"Books are so much more than simply a collection of words. They are glimpses into an epoch and the author's soul."
François de Melogue/Simple French Cooking
My first recipe posts are a constantly evolving thing. Originally I meant to look at and expand upon the first recipe in a book in my collection. I am working my way methodically through them all and today it's the turn of this book and the chef Roger Vergé - a groundbreaking chef who died in 2015 at the age of 85. This book - his first - was written in 1978, and the English version was published the following year.
My other intention of the first recipe, writer's block breaking device, was to see whether one is at all influenced by the first recipe when you buy a book. Why that particular recipe has been chosen I guess.
Inevitably, however, it has transpired that the first recipes are often very similar, as the majority of cookbooks are still generally arranged in the same way - beginning either with appetisers, soups or basics. And this one is no exception to that rule - well it is from an era when more adventurous ways of arranging cookbooks were yet to come. And so, along the way, although I have tried very hard to stick to that first recipe as the main event, as it were of the post, I think I have begun to stray a bit into other questions, insights, call them what you will, that arise from the book - and sometimes from the recipe itself.
Roger Vergé was a Michelin three star chef, who ran his restaurant Le Moulin de Mougins in the south of France for many, many years, before retiring in 2003. Apart from the wonderful food that he served there, he is most famous for being one of the founding members of the Nouvelle Cuisine movement - a lighter kind of cooking that focussed on seasonality. Vergé called his style of cooking, Cuisine Heureuse, a concept he describes as:
"the antithesis of cooking to impress - rich and pretentious. It is a light-hearted, healthy and natural way of cooking which combines the products of the earth like a bouquet of wild flowers from the meadows." Roger Vergé
or as Daniela Galarza of Eater says:
"essentially Mediterranean fare enhanced with vegetable essences and fruit reductions"
As we all know now Nouvelle Cuisine came to be ridiculed by satirists, probably because enthusiastic followers, perhaps missed the point and thought that it was all about less is more. Vergé himself deplored this trend:
“It is a joke. It is nothing serious. Now it looks Japanese: large dishes, small portions, no taste, but very expensive.”
Yes, Japanese - that's sort of my idea of Japanese food. Not that I am at all an expert on Japanese food.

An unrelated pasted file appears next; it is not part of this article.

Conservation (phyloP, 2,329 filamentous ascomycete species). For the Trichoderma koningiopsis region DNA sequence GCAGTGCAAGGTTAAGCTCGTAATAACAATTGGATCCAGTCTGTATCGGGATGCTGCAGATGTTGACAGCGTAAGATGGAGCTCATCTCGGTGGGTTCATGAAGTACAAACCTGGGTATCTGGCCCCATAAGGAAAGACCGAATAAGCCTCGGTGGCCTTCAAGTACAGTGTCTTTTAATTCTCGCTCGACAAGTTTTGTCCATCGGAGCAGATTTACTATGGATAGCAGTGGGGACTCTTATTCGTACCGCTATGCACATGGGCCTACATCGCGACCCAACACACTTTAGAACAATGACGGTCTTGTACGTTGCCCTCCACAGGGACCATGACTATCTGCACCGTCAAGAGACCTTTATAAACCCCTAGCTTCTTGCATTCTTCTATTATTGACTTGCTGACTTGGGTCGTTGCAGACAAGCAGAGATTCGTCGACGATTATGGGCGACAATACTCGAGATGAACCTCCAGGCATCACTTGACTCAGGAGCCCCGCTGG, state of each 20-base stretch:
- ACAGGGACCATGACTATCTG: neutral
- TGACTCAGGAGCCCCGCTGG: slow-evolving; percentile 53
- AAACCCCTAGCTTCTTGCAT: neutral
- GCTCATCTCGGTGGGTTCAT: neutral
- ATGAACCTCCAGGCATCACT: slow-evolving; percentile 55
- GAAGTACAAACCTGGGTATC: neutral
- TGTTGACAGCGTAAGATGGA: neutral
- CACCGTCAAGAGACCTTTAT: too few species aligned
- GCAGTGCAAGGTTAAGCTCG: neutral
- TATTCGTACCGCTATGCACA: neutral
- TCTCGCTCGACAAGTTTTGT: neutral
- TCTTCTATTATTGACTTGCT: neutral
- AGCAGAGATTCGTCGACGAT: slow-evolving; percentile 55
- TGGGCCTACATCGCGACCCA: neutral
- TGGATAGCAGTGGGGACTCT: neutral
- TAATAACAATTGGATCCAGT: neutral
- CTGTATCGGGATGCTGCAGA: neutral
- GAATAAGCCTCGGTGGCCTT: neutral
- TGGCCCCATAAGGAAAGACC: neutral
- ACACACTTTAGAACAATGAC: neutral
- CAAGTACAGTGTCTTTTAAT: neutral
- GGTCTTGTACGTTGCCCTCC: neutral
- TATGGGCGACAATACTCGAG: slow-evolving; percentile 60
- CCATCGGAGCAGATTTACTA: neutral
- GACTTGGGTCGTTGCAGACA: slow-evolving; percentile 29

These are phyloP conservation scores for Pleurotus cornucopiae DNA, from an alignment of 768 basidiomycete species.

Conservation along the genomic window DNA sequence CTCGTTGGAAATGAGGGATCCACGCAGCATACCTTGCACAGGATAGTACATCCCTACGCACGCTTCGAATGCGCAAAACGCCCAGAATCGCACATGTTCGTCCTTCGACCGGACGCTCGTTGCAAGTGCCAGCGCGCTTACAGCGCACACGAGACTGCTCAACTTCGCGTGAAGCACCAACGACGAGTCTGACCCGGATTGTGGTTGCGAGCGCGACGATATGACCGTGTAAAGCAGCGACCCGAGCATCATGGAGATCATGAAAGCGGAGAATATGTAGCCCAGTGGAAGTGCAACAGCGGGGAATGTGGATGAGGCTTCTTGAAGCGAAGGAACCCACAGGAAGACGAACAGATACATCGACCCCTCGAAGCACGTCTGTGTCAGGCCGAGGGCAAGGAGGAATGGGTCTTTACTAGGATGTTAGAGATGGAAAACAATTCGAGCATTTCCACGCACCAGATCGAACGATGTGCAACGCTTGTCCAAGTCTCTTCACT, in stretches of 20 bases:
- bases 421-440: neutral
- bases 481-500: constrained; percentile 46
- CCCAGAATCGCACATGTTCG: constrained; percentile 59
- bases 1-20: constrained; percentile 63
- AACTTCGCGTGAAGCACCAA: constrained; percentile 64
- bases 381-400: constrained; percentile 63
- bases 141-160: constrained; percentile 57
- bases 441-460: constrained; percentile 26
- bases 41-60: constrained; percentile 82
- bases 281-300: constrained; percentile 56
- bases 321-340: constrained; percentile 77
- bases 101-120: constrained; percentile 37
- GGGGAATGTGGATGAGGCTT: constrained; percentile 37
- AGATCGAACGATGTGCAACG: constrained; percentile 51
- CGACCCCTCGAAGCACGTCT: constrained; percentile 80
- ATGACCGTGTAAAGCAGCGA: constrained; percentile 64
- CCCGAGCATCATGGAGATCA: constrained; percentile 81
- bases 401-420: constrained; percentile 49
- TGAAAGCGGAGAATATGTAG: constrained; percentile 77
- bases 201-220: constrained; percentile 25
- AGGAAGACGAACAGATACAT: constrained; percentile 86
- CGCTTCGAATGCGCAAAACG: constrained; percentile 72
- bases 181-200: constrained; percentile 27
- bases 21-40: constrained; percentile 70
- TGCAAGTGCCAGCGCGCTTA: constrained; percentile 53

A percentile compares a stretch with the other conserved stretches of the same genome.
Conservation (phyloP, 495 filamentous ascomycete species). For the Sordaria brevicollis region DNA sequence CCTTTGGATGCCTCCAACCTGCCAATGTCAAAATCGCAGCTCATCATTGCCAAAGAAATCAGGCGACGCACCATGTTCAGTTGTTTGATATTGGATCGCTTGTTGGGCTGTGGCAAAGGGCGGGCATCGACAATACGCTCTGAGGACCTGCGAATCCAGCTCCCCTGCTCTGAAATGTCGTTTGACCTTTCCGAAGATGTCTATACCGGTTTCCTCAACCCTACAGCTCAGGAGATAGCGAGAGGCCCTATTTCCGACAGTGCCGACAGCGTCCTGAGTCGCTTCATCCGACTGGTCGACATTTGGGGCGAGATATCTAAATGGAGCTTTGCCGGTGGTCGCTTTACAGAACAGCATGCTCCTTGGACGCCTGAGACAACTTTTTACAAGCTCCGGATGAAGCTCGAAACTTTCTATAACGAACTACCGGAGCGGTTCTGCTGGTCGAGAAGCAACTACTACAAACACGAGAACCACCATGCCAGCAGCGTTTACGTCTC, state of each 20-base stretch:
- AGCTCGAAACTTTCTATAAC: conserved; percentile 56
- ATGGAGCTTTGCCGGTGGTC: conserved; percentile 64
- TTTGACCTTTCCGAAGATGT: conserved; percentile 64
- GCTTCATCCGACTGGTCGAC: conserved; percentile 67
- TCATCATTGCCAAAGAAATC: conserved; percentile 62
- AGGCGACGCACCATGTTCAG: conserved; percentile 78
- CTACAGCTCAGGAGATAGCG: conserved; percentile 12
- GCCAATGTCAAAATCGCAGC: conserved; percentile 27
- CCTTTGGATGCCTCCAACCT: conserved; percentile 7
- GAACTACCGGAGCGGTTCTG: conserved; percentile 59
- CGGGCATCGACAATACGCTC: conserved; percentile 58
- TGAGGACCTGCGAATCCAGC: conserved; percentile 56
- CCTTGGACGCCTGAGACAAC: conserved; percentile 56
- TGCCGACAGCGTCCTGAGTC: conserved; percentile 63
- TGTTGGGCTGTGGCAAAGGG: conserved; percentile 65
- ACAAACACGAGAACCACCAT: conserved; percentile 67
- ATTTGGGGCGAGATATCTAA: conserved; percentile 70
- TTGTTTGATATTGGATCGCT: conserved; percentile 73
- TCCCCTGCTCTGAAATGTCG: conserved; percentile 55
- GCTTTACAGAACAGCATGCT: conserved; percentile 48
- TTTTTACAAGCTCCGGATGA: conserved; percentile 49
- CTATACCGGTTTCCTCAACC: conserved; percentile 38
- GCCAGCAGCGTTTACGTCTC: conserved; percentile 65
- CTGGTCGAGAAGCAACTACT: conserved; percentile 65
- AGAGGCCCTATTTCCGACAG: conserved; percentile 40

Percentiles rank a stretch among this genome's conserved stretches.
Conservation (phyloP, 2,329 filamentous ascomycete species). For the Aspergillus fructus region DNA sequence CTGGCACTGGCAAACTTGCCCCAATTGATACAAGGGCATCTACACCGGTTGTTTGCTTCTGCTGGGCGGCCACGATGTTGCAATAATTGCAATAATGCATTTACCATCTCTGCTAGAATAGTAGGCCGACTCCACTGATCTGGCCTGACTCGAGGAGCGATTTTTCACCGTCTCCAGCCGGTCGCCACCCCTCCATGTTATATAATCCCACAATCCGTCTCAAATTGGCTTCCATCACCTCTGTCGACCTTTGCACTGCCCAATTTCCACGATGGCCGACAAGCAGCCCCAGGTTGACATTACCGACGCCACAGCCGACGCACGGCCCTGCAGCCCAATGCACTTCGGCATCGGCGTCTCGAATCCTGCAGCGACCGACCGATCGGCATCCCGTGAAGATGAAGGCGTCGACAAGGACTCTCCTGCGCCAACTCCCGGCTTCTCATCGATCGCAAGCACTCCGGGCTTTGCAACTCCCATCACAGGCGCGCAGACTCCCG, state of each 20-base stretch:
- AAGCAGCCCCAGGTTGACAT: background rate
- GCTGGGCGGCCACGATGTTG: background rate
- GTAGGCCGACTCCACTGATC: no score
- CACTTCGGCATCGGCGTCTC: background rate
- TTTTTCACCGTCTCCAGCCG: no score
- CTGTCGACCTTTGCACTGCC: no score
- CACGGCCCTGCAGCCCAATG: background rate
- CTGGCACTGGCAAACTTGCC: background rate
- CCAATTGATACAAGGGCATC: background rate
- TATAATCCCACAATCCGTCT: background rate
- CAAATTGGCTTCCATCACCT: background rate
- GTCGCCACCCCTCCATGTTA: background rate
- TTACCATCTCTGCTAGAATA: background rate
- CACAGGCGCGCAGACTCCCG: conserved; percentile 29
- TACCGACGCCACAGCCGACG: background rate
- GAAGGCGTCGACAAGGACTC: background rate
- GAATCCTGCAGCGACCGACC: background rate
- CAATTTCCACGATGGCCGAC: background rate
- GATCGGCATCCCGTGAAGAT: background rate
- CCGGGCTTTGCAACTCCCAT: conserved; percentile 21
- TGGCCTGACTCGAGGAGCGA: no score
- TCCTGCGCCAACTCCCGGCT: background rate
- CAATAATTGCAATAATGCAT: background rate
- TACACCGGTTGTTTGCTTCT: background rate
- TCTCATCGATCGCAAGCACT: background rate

Interestingly the French title of this book is Ma Cuisine du Soleil - the British publishers have left out the 'My' part of the title, which is sad, because his Foreword is a very personal introduction to his philosophy. The Americans missed the point altogether and called it Cuisine of the South of France. Now how boring is that? Roger Vergé simply becomes an author. There is nothing distinctive about it - just yet another book about Provençal food. With the introduction of 'ma' or 'my' into the title the book becomes an independent, individual thing and the introduction of the word 'soleil' - 'sun' is joyful. Somebody, in the many tributes I have now read, described him as the happiest person he had ever met. So why didn't he call it La Cuisine Heureuse?
Apart from his individual style of cooking - fundamentally Provençal but influenced also by the time he spent in North Africa - Vergé was also unique in his desire to share what he knew with ordinary people. He had a cooking school attached to his restaurant - which, admittedly, would not have been for 'ordinary' people as I'm sure it would have been pretty expensive, but he was also:
"one of few chefs of that era who saw that sharing his skill set would benefit the cooking world as a whole. Many French chefs of the day were famously reluctant to divulge recipes or techniques." Daniela Galarza/Eater
So he wrote books that shared his recipes, and indeed he makes that clear in his introduction:
"The more knowledge we share, the more the cuisine is enriched; we succeed if we make what we love popular." Roger Vergé
That after all, is how we get new produce and ingredients on the supermarket shelves. The celebrity chefs of today have definitely played their part in that evolution.
So what about that first recipe? Well people I"m ignoring the first one - Chilled artichoke soup - simply because I don't like artichokes. I'm being personal here. So I am passing to the next two.
The next one is Little pots of chervil cream, and let me say right away that this is not it. This is a creamed chervil soup from chef Thomas Sixt, but I can imagine that Vergé's soup probably looked a bit like this - without the fancy thing on the side.
Vergé's recipe is so interestingly different, in that it begins with making an infusion of four bunches of chervil. First you plunge the stalks into boiling salted water and boil for ten minutes, then you strain the liquid into a jar into which you have put the leaves - pressing down on the actual chervil to get as much 'essence' as you can from it, and leave to infuse for 10 hours. The next day, strain and press again. You make the soup by pouring the heated liquid over an egg yolk and cream mixture, Cook below boiling for a little and chill. Add chervil to each bowl before serving. Very, very simple really - if you have a jar big enough and you can get chervil. If indeed you could get chervil. Why oh why can't we get chervil here? Surely it's easy to grow and produce. I first met it in France and was entranced. So pretty and with such a distinctive aniseed taste. Yes it's a bit precious, but I bet it tastes good. And he concludes the recipe with this very enticing quote: "This Chervil Cream has all the delicacy and fresh aroma of a beautiful Provençal morning." Now doesn't that tempt you to have a go?